Market moves

Capitalism evolves with the culture but it also shapes the culture. And there are market forces upon our culture that we cannot ignore. This is why an approach towards blindly de-regulating everything is not just ridiculous but unacceptable.

During the early stages of capitalism, there are many proprietors and many labourers; capital being scarce and labour being more abundant. What is interesting is that the diminishing marginal return on labour sets in quicker than capital so capital keeps gaining more. And that gives capital more bargaining power and hence retain a good share of the income. This is helpful because the concentration of capital in the initial phase helps allows the scale of investment that brings about the large scale development. The government’s ability to tax these gains also help to allow for massive investment in public infrastructure and education, enabling the new class of knowledge worker, unlocking a new phase of capitalism.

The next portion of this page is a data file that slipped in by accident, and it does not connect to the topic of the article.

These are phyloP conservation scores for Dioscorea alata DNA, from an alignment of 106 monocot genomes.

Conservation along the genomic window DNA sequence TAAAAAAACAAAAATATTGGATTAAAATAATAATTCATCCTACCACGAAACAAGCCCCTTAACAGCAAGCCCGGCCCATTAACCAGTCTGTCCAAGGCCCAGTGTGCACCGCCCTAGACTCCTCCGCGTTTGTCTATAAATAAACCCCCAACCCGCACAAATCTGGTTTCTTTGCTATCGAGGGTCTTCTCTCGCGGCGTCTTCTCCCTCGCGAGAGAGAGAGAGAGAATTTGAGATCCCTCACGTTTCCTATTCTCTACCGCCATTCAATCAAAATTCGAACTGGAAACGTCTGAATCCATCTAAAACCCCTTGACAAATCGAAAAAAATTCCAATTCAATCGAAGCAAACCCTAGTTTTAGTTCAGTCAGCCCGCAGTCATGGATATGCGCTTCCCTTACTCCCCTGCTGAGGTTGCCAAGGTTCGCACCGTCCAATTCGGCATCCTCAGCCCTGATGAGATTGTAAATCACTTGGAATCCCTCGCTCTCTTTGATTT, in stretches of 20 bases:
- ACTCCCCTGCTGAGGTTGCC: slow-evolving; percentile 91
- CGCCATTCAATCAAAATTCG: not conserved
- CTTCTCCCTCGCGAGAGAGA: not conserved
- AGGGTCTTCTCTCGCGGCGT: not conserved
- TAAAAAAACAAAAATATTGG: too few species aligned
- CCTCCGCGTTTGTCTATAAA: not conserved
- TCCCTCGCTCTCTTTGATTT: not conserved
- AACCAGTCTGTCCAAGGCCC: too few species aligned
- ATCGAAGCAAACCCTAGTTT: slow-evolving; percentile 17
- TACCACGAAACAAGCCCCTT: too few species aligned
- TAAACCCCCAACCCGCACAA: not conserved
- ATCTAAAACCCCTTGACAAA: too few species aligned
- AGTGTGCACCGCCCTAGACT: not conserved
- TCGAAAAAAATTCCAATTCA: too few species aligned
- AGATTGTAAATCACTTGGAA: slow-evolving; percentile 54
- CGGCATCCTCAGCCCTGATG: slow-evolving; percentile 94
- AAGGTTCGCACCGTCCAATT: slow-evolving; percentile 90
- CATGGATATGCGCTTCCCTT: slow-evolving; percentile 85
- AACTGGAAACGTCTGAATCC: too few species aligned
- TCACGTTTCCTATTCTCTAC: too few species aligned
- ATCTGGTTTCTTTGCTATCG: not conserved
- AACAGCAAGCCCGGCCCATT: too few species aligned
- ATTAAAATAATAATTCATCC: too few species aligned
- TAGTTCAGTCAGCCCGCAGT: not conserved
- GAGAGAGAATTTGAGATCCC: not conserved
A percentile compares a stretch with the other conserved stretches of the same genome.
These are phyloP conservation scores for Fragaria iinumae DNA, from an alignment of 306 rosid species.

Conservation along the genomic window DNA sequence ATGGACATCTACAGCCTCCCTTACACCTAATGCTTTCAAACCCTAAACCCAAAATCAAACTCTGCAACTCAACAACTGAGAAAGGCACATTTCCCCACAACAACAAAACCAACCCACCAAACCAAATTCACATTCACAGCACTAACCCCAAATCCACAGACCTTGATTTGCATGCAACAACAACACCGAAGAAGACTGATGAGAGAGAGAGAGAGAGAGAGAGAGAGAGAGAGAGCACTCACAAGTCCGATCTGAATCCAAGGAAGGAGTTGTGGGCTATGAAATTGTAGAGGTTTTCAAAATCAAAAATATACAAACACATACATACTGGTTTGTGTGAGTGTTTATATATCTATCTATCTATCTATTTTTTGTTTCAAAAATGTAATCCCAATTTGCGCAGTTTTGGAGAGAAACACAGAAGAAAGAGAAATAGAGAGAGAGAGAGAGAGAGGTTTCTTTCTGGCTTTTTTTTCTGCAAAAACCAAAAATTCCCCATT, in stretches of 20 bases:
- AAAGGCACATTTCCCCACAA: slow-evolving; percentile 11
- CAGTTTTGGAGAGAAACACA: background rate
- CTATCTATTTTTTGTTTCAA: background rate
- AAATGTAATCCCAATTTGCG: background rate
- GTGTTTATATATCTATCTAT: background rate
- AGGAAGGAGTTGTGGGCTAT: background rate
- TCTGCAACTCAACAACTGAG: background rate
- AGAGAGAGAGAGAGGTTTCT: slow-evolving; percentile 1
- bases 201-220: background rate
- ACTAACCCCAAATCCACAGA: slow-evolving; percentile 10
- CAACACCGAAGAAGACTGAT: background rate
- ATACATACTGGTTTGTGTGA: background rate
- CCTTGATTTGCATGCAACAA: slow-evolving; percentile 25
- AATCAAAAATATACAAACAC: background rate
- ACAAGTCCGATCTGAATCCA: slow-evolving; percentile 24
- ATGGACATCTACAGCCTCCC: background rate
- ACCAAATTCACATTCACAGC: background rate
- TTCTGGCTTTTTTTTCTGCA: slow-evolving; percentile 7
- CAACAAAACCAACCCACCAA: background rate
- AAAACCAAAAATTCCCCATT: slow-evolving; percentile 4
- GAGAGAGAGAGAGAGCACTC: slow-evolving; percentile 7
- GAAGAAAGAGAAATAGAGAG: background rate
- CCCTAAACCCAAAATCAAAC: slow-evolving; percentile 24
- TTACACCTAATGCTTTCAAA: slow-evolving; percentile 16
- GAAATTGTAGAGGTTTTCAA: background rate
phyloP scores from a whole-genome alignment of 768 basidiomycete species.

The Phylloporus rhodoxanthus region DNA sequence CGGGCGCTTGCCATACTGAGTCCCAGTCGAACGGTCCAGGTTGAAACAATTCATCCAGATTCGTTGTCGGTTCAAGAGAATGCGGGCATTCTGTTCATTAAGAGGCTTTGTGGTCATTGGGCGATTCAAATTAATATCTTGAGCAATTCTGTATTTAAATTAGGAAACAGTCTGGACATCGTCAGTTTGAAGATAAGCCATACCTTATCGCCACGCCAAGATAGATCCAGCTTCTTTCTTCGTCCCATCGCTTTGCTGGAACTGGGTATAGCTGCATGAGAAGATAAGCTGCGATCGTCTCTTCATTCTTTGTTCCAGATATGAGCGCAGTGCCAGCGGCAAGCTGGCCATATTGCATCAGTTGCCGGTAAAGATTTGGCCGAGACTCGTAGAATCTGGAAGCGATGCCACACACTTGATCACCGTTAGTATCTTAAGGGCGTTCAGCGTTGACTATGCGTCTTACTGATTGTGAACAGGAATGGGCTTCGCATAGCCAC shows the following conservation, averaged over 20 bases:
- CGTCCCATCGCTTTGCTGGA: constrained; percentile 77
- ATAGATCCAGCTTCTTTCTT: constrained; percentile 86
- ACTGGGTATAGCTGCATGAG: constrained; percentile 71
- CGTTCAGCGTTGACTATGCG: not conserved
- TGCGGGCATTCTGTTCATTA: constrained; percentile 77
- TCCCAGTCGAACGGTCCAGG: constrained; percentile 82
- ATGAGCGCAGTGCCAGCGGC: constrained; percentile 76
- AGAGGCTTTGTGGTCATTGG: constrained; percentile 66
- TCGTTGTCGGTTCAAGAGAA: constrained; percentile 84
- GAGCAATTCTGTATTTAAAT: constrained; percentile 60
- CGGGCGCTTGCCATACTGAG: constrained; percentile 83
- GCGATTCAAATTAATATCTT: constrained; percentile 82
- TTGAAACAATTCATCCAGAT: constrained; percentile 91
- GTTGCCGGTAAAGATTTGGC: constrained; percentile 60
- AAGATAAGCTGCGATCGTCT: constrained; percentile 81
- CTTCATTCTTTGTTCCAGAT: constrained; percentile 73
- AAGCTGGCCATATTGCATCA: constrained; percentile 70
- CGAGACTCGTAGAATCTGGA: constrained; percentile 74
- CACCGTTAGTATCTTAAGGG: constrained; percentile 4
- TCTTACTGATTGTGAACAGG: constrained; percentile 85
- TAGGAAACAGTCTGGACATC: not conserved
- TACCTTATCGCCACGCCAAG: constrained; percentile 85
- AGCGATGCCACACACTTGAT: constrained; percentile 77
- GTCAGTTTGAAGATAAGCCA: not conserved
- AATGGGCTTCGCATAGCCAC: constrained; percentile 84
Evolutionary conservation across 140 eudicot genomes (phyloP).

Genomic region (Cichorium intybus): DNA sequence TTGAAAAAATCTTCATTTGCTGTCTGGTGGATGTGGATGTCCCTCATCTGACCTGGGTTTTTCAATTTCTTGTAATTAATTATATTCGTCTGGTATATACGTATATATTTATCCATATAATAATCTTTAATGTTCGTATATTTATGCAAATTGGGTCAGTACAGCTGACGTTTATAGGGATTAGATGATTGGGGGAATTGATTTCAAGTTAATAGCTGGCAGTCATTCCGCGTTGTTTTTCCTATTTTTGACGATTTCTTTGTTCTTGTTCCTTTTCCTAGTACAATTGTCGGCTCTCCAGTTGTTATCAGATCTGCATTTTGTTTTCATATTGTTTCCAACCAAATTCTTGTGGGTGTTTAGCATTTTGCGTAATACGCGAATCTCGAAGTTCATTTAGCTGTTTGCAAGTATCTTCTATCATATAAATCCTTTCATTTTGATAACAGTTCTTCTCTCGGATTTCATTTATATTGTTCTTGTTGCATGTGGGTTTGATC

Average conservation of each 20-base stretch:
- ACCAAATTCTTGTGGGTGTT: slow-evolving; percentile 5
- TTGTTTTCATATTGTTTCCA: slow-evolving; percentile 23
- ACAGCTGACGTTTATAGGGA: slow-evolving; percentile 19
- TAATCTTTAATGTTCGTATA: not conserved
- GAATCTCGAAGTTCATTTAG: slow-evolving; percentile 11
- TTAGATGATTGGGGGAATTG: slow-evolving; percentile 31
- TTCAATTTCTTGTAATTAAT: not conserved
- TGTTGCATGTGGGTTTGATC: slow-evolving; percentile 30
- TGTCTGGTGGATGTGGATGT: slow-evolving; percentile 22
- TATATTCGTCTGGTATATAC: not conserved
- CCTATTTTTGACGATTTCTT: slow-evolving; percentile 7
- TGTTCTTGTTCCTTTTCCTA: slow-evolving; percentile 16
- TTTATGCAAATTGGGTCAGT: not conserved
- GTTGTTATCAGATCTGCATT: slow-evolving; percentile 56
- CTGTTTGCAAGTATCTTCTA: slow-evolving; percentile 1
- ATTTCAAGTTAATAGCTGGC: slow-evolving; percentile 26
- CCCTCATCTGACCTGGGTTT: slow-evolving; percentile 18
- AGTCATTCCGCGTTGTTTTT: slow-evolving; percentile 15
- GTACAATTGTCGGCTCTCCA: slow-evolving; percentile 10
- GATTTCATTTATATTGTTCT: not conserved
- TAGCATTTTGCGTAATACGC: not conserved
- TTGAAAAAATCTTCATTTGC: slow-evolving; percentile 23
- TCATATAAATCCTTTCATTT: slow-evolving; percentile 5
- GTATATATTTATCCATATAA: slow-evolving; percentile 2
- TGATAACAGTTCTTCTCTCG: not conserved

We need to decide if the concentration of capital is still important and good for the society from a corporate perspective. I’d say in some industries and spheres, maybe. But in others, it’s probably not so great because increasing the bargaining power of these industries against their customer base or labour base is not going to help with the social objective of improving the society.

And this is not just about the media giants appealing to one political faction over another in order to gain dominance over a set of audience but to the detriment of the society as it fuels divisions. It’s also brands that are trying to appeal to other divides across different spectrum that humans find themselves distributed across. For capitalism, dividing people can be profitable, sometimes more than uniting them. Luxury goods being the best example of that – making things ‘exclusive’, which essentially spells ‘division-as-a-business model’.